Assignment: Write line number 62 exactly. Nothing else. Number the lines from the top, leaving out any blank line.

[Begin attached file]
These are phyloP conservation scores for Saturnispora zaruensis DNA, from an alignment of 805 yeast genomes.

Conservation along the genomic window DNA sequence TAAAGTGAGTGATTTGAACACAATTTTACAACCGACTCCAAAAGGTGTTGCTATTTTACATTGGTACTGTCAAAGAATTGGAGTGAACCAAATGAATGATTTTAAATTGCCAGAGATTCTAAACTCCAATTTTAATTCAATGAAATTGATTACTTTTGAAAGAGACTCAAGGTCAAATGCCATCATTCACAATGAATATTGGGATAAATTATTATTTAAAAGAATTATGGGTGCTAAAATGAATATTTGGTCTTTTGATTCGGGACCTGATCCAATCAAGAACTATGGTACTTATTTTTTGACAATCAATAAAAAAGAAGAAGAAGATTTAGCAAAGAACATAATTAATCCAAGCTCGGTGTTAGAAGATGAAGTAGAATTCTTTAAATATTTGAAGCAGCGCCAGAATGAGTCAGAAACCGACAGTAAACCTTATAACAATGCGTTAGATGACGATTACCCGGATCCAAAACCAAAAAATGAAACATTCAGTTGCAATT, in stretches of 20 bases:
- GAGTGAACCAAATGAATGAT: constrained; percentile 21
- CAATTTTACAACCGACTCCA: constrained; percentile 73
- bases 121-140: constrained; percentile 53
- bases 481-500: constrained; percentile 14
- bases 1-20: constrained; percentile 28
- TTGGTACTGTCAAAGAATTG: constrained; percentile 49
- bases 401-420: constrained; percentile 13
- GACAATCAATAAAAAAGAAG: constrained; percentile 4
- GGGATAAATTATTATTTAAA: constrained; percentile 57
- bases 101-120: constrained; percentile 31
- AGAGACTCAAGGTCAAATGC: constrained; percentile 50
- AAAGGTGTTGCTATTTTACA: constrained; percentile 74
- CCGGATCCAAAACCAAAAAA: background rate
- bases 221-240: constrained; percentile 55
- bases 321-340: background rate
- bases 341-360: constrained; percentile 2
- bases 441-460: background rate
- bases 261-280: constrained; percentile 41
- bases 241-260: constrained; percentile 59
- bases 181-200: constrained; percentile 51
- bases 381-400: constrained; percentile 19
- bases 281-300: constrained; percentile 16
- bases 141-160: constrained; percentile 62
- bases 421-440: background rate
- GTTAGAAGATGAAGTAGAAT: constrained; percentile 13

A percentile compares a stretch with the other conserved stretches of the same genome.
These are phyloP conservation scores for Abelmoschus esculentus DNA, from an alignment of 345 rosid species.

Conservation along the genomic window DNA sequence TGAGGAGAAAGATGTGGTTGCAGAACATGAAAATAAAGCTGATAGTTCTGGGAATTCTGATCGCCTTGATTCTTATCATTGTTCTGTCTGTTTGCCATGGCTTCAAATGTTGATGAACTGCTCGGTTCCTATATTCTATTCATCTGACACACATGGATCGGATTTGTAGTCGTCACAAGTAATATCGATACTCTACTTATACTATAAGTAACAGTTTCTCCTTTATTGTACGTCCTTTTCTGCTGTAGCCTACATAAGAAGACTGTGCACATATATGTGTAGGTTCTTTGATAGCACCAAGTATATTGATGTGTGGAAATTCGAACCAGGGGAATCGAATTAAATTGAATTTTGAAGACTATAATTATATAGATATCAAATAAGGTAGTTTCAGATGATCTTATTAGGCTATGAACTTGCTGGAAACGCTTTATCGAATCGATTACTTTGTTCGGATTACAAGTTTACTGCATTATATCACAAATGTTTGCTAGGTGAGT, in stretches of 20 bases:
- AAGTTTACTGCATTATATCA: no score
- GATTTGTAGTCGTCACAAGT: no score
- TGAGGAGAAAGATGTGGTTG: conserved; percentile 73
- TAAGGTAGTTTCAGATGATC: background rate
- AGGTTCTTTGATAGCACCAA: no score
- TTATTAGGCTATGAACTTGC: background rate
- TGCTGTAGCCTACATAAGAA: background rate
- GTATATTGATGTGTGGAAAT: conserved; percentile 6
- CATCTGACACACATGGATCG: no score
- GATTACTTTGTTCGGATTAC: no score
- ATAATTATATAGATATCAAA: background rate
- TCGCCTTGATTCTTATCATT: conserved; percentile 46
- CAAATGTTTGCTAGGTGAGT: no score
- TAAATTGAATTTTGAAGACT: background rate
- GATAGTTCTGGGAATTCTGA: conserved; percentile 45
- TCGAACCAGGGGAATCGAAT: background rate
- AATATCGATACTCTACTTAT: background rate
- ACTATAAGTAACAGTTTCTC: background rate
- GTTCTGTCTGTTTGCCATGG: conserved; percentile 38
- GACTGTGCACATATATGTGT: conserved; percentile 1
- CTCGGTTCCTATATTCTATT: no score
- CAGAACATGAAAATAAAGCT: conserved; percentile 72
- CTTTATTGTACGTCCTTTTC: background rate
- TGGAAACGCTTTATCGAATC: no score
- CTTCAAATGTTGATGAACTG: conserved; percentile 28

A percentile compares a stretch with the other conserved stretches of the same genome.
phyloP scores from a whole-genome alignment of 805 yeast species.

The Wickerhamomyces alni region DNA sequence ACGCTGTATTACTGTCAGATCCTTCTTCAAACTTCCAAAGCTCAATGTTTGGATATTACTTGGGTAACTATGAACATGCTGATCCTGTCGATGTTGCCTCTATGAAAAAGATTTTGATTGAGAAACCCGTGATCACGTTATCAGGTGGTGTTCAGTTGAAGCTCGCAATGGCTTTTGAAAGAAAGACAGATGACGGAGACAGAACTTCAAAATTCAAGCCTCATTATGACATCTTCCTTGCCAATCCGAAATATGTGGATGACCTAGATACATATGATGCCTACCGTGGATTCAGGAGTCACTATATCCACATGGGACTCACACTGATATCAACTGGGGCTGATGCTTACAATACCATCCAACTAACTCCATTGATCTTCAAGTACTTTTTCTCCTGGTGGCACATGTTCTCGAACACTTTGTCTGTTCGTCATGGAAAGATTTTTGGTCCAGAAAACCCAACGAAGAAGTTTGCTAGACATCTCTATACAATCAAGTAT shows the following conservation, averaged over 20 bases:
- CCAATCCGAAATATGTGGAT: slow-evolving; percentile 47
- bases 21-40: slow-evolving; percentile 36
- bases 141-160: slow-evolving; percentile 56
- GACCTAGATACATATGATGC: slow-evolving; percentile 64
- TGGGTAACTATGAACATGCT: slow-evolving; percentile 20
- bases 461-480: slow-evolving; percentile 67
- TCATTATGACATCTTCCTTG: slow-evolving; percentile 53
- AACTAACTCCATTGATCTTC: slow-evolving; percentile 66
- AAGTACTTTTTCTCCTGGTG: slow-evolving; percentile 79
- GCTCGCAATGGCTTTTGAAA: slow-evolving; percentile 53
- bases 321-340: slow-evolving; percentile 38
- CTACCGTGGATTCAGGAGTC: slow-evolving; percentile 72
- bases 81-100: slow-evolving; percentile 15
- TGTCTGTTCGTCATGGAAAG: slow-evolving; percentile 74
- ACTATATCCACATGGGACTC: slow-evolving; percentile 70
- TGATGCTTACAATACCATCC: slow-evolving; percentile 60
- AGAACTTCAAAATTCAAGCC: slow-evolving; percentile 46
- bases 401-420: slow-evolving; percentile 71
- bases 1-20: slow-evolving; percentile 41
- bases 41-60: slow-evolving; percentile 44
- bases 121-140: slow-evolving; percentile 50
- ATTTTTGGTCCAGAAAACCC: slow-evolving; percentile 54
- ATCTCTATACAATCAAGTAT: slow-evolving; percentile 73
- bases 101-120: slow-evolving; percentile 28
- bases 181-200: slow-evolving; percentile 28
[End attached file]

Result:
- GACCTAGATACATATGATGC: slow-evolving; percentile 64